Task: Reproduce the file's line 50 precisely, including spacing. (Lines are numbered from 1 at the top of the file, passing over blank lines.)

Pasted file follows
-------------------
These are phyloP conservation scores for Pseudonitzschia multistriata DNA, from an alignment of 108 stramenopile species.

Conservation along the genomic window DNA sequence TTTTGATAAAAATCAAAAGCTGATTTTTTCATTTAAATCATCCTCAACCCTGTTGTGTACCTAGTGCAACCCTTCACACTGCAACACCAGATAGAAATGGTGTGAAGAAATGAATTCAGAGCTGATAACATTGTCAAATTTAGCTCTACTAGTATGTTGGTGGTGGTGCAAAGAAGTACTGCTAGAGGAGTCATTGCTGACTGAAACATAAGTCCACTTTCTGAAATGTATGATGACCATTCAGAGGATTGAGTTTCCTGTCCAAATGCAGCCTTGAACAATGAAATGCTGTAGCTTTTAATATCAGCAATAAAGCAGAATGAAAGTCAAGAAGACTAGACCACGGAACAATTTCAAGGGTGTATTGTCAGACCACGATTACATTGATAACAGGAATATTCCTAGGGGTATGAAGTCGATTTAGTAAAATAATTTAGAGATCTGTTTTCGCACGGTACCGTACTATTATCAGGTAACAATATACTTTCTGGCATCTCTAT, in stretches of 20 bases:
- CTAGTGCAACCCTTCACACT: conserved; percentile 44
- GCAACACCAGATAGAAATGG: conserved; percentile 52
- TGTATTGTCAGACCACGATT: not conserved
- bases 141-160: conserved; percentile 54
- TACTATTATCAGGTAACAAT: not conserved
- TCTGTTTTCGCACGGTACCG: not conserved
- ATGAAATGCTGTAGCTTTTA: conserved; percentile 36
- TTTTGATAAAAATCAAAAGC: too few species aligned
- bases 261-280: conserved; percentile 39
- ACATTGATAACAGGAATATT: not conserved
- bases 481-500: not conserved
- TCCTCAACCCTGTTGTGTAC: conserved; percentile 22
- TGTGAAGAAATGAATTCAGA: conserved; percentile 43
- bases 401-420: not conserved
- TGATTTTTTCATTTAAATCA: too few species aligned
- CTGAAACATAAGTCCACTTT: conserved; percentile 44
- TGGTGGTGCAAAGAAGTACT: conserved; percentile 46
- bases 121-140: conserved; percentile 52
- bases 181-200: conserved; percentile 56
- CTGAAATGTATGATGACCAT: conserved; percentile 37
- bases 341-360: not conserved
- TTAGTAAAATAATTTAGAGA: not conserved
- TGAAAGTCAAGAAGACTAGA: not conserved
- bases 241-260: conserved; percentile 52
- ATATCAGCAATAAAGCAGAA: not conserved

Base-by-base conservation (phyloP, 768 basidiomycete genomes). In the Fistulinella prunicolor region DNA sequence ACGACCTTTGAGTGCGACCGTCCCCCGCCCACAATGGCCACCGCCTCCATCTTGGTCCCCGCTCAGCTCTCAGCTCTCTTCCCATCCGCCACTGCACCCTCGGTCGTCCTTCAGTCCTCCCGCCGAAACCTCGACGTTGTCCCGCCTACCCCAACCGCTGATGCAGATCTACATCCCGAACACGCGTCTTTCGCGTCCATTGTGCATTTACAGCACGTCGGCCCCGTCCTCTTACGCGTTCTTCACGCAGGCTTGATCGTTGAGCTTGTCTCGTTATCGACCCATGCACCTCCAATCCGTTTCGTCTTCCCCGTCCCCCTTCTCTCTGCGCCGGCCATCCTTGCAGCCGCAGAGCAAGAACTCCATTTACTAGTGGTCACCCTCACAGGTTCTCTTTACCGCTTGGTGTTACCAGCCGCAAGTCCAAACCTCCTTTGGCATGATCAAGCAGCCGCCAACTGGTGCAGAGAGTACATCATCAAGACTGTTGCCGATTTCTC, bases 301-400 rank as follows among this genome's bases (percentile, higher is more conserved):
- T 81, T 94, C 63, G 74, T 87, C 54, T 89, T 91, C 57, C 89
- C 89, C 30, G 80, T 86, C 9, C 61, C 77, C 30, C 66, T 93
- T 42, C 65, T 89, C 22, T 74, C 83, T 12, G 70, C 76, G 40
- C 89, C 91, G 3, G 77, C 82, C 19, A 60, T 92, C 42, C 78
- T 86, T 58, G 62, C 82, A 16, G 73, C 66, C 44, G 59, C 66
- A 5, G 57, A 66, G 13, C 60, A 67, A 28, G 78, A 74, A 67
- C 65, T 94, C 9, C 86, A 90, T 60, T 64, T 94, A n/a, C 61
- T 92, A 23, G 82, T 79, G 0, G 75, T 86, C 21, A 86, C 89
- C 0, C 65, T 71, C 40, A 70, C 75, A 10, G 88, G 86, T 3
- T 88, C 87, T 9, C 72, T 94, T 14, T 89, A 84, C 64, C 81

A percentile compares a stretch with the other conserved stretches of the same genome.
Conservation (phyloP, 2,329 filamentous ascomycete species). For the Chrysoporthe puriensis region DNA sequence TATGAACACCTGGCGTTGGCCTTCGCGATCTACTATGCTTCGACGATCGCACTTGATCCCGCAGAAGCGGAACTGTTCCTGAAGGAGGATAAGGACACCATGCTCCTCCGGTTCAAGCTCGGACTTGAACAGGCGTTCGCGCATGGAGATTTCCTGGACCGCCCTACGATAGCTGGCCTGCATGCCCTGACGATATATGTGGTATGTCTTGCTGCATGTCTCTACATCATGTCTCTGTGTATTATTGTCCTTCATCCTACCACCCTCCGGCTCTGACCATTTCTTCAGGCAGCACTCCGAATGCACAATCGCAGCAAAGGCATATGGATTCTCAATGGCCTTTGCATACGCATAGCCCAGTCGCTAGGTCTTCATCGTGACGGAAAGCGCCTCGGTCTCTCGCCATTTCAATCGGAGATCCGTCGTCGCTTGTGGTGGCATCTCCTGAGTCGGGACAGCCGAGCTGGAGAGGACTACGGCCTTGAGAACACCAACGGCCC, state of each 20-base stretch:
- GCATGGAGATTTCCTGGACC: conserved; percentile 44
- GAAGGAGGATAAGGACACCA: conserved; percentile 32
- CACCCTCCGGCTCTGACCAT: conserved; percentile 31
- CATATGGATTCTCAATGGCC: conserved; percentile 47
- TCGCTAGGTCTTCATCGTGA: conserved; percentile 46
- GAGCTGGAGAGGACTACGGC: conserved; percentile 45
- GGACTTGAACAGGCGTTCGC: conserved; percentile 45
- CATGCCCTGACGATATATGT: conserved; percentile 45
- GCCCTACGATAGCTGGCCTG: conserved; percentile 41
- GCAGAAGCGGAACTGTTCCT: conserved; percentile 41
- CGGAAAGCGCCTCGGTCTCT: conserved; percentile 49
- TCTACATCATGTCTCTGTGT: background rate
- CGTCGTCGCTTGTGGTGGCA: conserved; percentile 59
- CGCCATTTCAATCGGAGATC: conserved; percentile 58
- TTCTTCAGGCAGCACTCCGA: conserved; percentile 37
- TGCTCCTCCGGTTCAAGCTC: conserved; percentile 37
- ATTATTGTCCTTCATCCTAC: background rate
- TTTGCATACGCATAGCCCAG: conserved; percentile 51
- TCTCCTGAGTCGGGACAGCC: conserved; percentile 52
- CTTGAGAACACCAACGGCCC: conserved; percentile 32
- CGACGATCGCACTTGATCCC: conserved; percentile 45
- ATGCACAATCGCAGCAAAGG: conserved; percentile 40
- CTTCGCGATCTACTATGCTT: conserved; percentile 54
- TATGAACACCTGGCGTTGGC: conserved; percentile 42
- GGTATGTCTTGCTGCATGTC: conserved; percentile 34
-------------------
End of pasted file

- GCAGAAGCGGAACTGTTCCT: conserved; percentile 41